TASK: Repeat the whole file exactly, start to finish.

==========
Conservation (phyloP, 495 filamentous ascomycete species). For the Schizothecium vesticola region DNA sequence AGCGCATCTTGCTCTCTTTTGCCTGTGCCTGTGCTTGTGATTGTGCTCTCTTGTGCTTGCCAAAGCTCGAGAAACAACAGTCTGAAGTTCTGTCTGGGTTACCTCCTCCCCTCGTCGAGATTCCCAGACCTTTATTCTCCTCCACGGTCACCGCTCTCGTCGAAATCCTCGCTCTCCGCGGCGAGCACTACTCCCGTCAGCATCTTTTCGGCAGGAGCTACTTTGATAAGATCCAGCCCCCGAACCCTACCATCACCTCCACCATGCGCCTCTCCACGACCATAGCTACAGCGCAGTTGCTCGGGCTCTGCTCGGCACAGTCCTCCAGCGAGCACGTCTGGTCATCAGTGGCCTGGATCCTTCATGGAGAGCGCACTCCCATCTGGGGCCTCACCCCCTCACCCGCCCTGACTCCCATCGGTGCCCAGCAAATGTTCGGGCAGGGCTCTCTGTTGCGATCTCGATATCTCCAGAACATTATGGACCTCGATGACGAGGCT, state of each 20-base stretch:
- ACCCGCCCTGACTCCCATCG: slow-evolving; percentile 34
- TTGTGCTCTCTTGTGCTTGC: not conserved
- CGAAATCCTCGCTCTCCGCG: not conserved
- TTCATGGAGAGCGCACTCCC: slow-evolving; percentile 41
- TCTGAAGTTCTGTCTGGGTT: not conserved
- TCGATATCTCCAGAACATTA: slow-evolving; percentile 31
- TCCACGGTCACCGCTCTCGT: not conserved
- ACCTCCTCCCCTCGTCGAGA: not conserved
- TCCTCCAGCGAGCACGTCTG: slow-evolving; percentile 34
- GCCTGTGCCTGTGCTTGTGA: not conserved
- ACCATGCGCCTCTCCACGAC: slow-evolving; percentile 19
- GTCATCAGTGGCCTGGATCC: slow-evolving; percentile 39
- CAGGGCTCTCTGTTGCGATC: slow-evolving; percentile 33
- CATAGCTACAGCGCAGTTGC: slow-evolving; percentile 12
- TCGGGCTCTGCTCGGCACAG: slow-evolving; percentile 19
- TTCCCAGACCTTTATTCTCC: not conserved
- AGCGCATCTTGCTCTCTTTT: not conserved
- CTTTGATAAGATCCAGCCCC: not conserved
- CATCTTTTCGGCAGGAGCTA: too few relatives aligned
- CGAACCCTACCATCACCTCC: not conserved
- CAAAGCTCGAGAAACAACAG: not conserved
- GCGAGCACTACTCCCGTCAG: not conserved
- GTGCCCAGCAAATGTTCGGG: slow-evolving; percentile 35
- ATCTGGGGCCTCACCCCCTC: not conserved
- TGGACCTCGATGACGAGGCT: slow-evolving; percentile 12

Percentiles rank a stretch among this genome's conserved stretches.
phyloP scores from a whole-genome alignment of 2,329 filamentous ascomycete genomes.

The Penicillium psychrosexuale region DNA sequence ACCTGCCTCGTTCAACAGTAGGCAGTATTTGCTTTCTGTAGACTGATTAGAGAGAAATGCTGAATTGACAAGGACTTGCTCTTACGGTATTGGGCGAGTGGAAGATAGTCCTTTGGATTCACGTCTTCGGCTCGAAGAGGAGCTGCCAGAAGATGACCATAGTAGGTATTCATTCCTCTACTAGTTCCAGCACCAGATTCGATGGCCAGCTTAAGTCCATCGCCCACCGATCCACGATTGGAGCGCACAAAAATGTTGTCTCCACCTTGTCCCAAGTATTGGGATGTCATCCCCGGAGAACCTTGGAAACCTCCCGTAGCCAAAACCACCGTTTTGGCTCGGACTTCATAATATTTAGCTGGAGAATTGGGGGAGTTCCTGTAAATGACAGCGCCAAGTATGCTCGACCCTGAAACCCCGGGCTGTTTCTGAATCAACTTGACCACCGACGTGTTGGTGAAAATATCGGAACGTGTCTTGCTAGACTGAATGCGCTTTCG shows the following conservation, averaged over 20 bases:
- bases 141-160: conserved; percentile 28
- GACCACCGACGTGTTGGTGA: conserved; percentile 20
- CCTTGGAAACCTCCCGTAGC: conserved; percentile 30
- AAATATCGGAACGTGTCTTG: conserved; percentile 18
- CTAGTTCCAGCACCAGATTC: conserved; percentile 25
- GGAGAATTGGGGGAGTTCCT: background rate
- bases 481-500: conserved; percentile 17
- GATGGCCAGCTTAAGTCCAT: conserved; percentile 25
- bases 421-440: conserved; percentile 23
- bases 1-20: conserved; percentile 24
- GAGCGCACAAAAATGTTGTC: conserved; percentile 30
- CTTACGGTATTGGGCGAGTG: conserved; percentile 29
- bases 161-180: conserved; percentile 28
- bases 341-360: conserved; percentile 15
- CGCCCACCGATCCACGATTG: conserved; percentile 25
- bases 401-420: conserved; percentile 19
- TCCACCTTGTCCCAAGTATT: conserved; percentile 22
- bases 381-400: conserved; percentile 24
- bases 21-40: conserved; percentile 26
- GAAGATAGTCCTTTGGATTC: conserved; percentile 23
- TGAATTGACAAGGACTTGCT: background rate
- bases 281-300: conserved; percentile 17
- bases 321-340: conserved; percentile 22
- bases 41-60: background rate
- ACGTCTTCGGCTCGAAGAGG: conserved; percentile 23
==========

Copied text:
Conservation (phyloP, 495 filamentous ascomycete species). For the Schizothecium vesticola region DNA sequence AGCGCATCTTGCTCTCTTTTGCCTGTGCCTGTGCTTGTGATTGTGCTCTCTTGTGCTTGCCAAAGCTCGAGAAACAACAGTCTGAAGTTCTGTCTGGGTTACCTCCTCCCCTCGTCGAGATTCCCAGACCTTTATTCTCCTCCACGGTCACCGCTCTCGTCGAAATCCTCGCTCTCCGCGGCGAGCACTACTCCCGTCAGCATCTTTTCGGCAGGAGCTACTTTGATAAGATCCAGCCCCCGAACCCTACCATCACCTCCACCATGCGCCTCTCCACGACCATAGCTACAGCGCAGTTGCTCGGGCTCTGCTCGGCACAGTCCTCCAGCGAGCACGTCTGGTCATCAGTGGCCTGGATCCTTCATGGAGAGCGCACTCCCATCTGGGGCCTCACCCCCTCACCCGCCCTGACTCCCATCGGTGCCCAGCAAATGTTCGGGCAGGGCTCTCTGTTGCGATCTCGATATCTCCAGAACATTATGGACCTCGATGACGAGGCT, state of each 20-base stretch:
- ACCCGCCCTGACTCCCATCG: slow-evolving; percentile 34
- TTGTGCTCTCTTGTGCTTGC: not conserved
- CGAAATCCTCGCTCTCCGCG: not conserved
- TTCATGGAGAGCGCACTCCC: slow-evolving; percentile 41
- TCTGAAGTTCTGTCTGGGTT: not conserved
- TCGATATCTCCAGAACATTA: slow-evolving; percentile 31
- TCCACGGTCACCGCTCTCGT: not conserved
- ACCTCCTCCCCTCGTCGAGA: not conserved
- TCCTCCAGCGAGCACGTCTG: slow-evolving; percentile 34
- GCCTGTGCCTGTGCTTGTGA: not conserved
- ACCATGCGCCTCTCCACGAC: slow-evolving; percentile 19
- GTCATCAGTGGCCTGGATCC: slow-evolving; percentile 39
- CAGGGCTCTCTGTTGCGATC: slow-evolving; percentile 33
- CATAGCTACAGCGCAGTTGC: slow-evolving; percentile 12
- TCGGGCTCTGCTCGGCACAG: slow-evolving; percentile 19
- TTCCCAGACCTTTATTCTCC: not conserved
- AGCGCATCTTGCTCTCTTTT: not conserved
- CTTTGATAAGATCCAGCCCC: not conserved
- CATCTTTTCGGCAGGAGCTA: too few relatives aligned
- CGAACCCTACCATCACCTCC: not conserved
- CAAAGCTCGAGAAACAACAG: not conserved
- GCGAGCACTACTCCCGTCAG: not conserved
- GTGCCCAGCAAATGTTCGGG: slow-evolving; percentile 35
- ATCTGGGGCCTCACCCCCTC: not conserved
- TGGACCTCGATGACGAGGCT: slow-evolving; percentile 12

Percentiles rank a stretch among this genome's conserved stretches.
phyloP scores from a whole-genome alignment of 2,329 filamentous ascomycete genomes.

The Penicillium psychrosexuale region DNA sequence ACCTGCCTCGTTCAACAGTAGGCAGTATTTGCTTTCTGTAGACTGATTAGAGAGAAATGCTGAATTGACAAGGACTTGCTCTTACGGTATTGGGCGAGTGGAAGATAGTCCTTTGGATTCACGTCTTCGGCTCGAAGAGGAGCTGCCAGAAGATGACCATAGTAGGTATTCATTCCTCTACTAGTTCCAGCACCAGATTCGATGGCCAGCTTAAGTCCATCGCCCACCGATCCACGATTGGAGCGCACAAAAATGTTGTCTCCACCTTGTCCCAAGTATTGGGATGTCATCCCCGGAGAACCTTGGAAACCTCCCGTAGCCAAAACCACCGTTTTGGCTCGGACTTCATAATATTTAGCTGGAGAATTGGGGGAGTTCCTGTAAATGACAGCGCCAAGTATGCTCGACCCTGAAACCCCGGGCTGTTTCTGAATCAACTTGACCACCGACGTGTTGGTGAAAATATCGGAACGTGTCTTGCTAGACTGAATGCGCTTTCG shows the following conservation, averaged over 20 bases:
- bases 141-160: conserved; percentile 28
- GACCACCGACGTGTTGGTGA: conserved; percentile 20
- CCTTGGAAACCTCCCGTAGC: conserved; percentile 30
- AAATATCGGAACGTGTCTTG: conserved; percentile 18
- CTAGTTCCAGCACCAGATTC: conserved; percentile 25
- GGAGAATTGGGGGAGTTCCT: background rate
- bases 481-500: conserved; percentile 17
- GATGGCCAGCTTAAGTCCAT: conserved; percentile 25
- bases 421-440: conserved; percentile 23
- bases 1-20: conserved; percentile 24
- GAGCGCACAAAAATGTTGTC: conserved; percentile 30
- CTTACGGTATTGGGCGAGTG: conserved; percentile 29
- bases 161-180: conserved; percentile 28
- bases 341-360: conserved; percentile 15
- CGCCCACCGATCCACGATTG: conserved; percentile 25
- bases 401-420: conserved; percentile 19
- TCCACCTTGTCCCAAGTATT: conserved; percentile 22
- bases 381-400: conserved; percentile 24
- bases 21-40: conserved; percentile 26
- GAAGATAGTCCTTTGGATTC: conserved; percentile 23
- TGAATTGACAAGGACTTGCT: background rate
- bases 281-300: conserved; percentile 17
- bases 321-340: conserved; percentile 22
- bases 41-60: background rate
- ACGTCTTCGGCTCGAAGAGG: conserved; percentile 23